Strap in and hold on, Australia: the longest election campaign in decades has begun. Voters are in for eight weeks of political claims and counterclaims, myriad facts and figures, a flurry of accusations and self-congratulations.
The good news is voters don’t have to weather this alone. The Conversation’s Election FactCheck team is here to make sense of it all.
In the weeks leading up to voting day on July 2, our academic experts will separate fact from fiction by testing against the evidence statements by politicians and other influential figures.
The Conversation’s FactCheck format is unique. These articles are written by academic experts with years of specialist knowledge behind them. Each FactCheck article is then blind reviewed by a second expert who doesn’t know the identity of the lead author, to ensure the article fairly and accurately represents the facts.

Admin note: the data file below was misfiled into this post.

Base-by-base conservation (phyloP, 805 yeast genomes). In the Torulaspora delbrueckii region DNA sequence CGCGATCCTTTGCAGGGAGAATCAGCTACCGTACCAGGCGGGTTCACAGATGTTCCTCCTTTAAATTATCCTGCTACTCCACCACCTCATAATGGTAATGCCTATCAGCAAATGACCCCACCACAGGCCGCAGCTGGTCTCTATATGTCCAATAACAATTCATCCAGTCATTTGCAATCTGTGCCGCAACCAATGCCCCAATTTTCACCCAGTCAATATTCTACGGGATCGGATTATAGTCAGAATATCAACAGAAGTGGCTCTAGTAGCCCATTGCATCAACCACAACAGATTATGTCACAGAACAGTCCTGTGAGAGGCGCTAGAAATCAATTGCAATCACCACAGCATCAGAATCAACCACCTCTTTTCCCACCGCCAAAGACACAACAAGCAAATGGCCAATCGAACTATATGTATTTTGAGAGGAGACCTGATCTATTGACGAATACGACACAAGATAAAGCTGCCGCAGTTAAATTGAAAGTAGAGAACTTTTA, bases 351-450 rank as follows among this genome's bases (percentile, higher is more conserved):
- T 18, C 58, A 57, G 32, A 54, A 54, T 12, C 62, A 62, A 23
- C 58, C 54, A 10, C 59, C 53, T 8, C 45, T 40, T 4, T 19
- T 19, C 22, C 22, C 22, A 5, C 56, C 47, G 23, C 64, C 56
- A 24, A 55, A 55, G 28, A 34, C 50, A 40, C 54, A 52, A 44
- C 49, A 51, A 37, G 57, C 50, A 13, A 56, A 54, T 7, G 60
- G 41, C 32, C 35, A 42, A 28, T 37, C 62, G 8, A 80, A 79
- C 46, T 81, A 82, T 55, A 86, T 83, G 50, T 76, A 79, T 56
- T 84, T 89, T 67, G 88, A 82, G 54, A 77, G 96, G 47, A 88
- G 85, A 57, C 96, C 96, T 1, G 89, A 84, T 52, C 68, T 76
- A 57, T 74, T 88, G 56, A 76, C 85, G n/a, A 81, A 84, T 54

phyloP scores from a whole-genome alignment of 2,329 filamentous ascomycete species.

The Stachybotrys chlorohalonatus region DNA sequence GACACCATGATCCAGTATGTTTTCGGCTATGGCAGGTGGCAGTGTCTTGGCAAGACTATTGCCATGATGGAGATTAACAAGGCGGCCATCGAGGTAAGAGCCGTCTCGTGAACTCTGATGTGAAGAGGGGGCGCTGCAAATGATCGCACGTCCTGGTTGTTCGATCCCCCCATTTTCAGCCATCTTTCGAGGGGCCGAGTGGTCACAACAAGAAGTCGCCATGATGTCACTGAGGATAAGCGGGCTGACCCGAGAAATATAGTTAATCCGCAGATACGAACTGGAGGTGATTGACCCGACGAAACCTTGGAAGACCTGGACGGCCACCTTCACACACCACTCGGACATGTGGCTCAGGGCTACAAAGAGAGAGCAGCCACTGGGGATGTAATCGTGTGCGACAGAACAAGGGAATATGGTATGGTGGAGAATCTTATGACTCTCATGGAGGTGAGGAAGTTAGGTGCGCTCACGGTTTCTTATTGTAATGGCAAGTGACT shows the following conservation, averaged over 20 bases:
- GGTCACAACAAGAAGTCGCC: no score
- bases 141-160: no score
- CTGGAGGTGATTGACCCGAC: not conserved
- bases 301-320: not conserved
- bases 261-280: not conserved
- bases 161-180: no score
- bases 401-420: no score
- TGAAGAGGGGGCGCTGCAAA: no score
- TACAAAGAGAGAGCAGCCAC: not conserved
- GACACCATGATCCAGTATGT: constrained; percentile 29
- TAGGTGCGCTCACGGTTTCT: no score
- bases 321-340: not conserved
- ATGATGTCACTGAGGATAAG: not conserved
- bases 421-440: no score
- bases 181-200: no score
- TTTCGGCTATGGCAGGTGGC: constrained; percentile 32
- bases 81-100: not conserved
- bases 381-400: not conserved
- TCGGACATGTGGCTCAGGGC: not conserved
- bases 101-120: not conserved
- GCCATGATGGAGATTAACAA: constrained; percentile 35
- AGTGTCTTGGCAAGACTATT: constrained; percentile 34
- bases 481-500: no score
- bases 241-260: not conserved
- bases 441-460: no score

As FactCheck Editor, it’s my job to commission and edit FactChecks penned by our academic experts. I’ll be joined by Deputy FactCheck Editor, Jennifer Cooke, a multi-award-winning journalist experienced in the art of fact-checking.
We’ll need all the help we can get from readers in spotting “facts” to check. If you hear or read an assertion you’d like to see tested against the evidence, request a check at email@example.com. Please include the statement you would like us to check, the date it was made, and a web link if possible.
Some claims will be true, but worth explaining via a FactCheck. Some will be false (politicians are smart, so that’s rare, but it does happen). Many will be somewhere in between – claims that are based on real facts but framed in a way that is misleading.
All of our Election FactChecks will explain key issues in the political debate, while aiming to keep politicians honest and voters better informed.
And, lofty as it sounds, we will seek to leave Australian democracy in better shape than we found it.